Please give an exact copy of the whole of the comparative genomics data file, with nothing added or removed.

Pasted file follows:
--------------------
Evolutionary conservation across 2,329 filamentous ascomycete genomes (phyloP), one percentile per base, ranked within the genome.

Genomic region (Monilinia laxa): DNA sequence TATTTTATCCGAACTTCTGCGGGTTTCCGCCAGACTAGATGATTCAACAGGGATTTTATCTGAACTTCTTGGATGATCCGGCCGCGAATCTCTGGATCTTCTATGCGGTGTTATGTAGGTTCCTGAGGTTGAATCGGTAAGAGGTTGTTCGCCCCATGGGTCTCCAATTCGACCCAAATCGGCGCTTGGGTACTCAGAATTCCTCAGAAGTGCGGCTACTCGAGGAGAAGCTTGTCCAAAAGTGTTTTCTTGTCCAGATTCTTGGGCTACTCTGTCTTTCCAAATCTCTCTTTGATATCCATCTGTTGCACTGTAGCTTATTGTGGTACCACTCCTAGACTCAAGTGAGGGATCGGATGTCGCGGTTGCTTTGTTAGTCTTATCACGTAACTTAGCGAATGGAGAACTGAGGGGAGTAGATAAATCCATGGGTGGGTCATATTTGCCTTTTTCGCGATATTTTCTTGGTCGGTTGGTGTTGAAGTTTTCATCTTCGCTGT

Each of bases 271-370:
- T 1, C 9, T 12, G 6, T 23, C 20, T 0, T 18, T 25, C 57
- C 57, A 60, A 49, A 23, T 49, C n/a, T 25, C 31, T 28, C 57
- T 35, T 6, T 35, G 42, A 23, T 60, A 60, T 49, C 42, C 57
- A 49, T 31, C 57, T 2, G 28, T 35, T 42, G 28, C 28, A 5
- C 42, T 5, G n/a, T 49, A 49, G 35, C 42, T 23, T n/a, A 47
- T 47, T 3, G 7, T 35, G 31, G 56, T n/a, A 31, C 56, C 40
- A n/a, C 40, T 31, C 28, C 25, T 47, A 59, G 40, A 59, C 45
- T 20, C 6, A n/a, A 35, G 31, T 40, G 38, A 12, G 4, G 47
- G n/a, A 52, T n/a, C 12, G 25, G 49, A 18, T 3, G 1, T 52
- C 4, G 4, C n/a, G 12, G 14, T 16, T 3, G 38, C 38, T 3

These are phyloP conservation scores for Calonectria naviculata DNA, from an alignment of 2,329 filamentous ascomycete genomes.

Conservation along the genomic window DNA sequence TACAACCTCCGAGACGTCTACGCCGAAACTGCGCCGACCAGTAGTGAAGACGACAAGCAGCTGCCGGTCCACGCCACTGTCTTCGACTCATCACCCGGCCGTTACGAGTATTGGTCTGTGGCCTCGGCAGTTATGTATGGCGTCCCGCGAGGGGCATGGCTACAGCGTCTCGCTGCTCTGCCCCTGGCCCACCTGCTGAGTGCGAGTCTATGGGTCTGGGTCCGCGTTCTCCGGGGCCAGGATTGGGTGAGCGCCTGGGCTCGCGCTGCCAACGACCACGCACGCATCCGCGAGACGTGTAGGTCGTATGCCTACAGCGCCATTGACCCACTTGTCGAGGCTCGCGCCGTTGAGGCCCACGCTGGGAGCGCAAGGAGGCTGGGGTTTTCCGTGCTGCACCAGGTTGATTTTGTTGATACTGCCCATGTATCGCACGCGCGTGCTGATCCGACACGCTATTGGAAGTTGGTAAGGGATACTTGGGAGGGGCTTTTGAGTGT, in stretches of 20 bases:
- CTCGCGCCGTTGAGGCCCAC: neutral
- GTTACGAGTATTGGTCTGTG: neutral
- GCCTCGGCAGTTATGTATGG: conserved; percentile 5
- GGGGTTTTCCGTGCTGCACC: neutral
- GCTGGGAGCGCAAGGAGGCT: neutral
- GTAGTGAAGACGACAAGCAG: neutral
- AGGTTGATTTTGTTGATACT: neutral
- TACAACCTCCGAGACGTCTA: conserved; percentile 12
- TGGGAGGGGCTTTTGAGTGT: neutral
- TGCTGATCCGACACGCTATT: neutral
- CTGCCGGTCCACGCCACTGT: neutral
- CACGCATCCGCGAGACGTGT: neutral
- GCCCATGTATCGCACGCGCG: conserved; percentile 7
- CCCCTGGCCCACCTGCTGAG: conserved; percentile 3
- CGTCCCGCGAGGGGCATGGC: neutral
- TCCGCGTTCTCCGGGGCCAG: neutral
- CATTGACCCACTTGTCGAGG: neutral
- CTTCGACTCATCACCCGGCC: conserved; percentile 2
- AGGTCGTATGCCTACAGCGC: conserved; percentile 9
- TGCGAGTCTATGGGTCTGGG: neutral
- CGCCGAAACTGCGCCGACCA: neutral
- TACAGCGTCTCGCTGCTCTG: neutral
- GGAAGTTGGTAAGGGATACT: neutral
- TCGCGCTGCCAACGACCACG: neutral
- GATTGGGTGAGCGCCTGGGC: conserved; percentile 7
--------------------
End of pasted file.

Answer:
Evolutionary conservation across 2,329 filamentous ascomycete genomes (phyloP), one percentile per base, ranked within the genome.

Genomic region (Monilinia laxa): DNA sequence TATTTTATCCGAACTTCTGCGGGTTTCCGCCAGACTAGATGATTCAACAGGGATTTTATCTGAACTTCTTGGATGATCCGGCCGCGAATCTCTGGATCTTCTATGCGGTGTTATGTAGGTTCCTGAGGTTGAATCGGTAAGAGGTTGTTCGCCCCATGGGTCTCCAATTCGACCCAAATCGGCGCTTGGGTACTCAGAATTCCTCAGAAGTGCGGCTACTCGAGGAGAAGCTTGTCCAAAAGTGTTTTCTTGTCCAGATTCTTGGGCTACTCTGTCTTTCCAAATCTCTCTTTGATATCCATCTGTTGCACTGTAGCTTATTGTGGTACCACTCCTAGACTCAAGTGAGGGATCGGATGTCGCGGTTGCTTTGTTAGTCTTATCACGTAACTTAGCGAATGGAGAACTGAGGGGAGTAGATAAATCCATGGGTGGGTCATATTTGCCTTTTTCGCGATATTTTCTTGGTCGGTTGGTGTTGAAGTTTTCATCTTCGCTGT

Each of bases 271-370:
- T 1, C 9, T 12, G 6, T 23, C 20, T 0, T 18, T 25, C 57
- C 57, A 60, A 49, A 23, T 49, C n/a, T 25, C 31, T 28, C 57
- T 35, T 6, T 35, G 42, A 23, T 60, A 60, T 49, C 42, C 57
- A 49, T 31, C 57, T 2, G 28, T 35, T 42, G 28, C 28, A 5
- C 42, T 5, G n/a, T 49, A 49, G 35, C 42, T 23, T n/a, A 47
- T 47, T 3, G 7, T 35, G 31, G 56, T n/a, A 31, C 56, C 40
- A n/a, C 40, T 31, C 28, C 25, T 47, A 59, G 40, A 59, C 45
- T 20, C 6, A n/a, A 35, G 31, T 40, G 38, A 12, G 4, G 47
- G n/a, A 52, T n/a, C 12, G 25, G 49, A 18, T 3, G 1, T 52
- C 4, G 4, C n/a, G 12, G 14, T 16, T 3, G 38, C 38, T 3

These are phyloP conservation scores for Calonectria naviculata DNA, from an alignment of 2,329 filamentous ascomycete genomes.

Conservation along the genomic window DNA sequence TACAACCTCCGAGACGTCTACGCCGAAACTGCGCCGACCAGTAGTGAAGACGACAAGCAGCTGCCGGTCCACGCCACTGTCTTCGACTCATCACCCGGCCGTTACGAGTATTGGTCTGTGGCCTCGGCAGTTATGTATGGCGTCCCGCGAGGGGCATGGCTACAGCGTCTCGCTGCTCTGCCCCTGGCCCACCTGCTGAGTGCGAGTCTATGGGTCTGGGTCCGCGTTCTCCGGGGCCAGGATTGGGTGAGCGCCTGGGCTCGCGCTGCCAACGACCACGCACGCATCCGCGAGACGTGTAGGTCGTATGCCTACAGCGCCATTGACCCACTTGTCGAGGCTCGCGCCGTTGAGGCCCACGCTGGGAGCGCAAGGAGGCTGGGGTTTTCCGTGCTGCACCAGGTTGATTTTGTTGATACTGCCCATGTATCGCACGCGCGTGCTGATCCGACACGCTATTGGAAGTTGGTAAGGGATACTTGGGAGGGGCTTTTGAGTGT, in stretches of 20 bases:
- CTCGCGCCGTTGAGGCCCAC: neutral
- GTTACGAGTATTGGTCTGTG: neutral
- GCCTCGGCAGTTATGTATGG: conserved; percentile 5
- GGGGTTTTCCGTGCTGCACC: neutral
- GCTGGGAGCGCAAGGAGGCT: neutral
- GTAGTGAAGACGACAAGCAG: neutral
- AGGTTGATTTTGTTGATACT: neutral
- TACAACCTCCGAGACGTCTA: conserved; percentile 12
- TGGGAGGGGCTTTTGAGTGT: neutral
- TGCTGATCCGACACGCTATT: neutral
- CTGCCGGTCCACGCCACTGT: neutral
- CACGCATCCGCGAGACGTGT: neutral
- GCCCATGTATCGCACGCGCG: conserved; percentile 7
- CCCCTGGCCCACCTGCTGAG: conserved; percentile 3
- CGTCCCGCGAGGGGCATGGC: neutral
- TCCGCGTTCTCCGGGGCCAG: neutral
- CATTGACCCACTTGTCGAGG: neutral
- CTTCGACTCATCACCCGGCC: conserved; percentile 2
- AGGTCGTATGCCTACAGCGC: conserved; percentile 9
- TGCGAGTCTATGGGTCTGGG: neutral
- CGCCGAAACTGCGCCGACCA: neutral
- TACAGCGTCTCGCTGCTCTG: neutral
- GGAAGTTGGTAAGGGATACT: neutral
- TCGCGCTGCCAACGACCACG: neutral
- GATTGGGTGAGCGCCTGGGC: conserved; percentile 7